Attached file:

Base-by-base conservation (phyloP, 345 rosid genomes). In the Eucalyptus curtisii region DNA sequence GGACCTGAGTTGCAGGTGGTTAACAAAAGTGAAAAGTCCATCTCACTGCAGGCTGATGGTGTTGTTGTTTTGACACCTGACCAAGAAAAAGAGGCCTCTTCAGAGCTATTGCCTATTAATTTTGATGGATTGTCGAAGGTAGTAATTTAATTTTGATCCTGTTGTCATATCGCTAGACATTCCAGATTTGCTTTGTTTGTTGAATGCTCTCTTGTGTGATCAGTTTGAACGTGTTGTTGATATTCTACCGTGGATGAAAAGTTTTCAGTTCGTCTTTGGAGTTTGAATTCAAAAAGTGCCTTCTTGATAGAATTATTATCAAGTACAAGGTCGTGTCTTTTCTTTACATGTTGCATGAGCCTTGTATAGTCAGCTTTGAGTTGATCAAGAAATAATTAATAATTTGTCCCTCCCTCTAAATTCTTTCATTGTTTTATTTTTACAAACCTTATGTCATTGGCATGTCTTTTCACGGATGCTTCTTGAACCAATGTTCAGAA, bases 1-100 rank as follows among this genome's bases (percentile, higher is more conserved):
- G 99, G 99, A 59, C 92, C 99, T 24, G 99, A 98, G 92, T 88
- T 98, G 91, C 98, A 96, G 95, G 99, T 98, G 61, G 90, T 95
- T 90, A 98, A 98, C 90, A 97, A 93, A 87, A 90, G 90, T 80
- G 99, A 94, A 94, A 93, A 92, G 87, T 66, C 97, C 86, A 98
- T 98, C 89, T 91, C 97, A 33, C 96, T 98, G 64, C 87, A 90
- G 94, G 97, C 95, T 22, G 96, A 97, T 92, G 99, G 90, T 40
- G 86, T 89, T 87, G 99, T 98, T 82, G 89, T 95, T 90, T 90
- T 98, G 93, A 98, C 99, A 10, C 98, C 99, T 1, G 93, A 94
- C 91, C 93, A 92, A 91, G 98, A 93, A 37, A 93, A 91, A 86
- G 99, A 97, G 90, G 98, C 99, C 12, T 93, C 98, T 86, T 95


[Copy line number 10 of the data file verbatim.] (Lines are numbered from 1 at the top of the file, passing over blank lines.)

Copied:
- C 91, C 93, A 92, A 91, G 98, A 93, A 37, A 93, A 91, A 86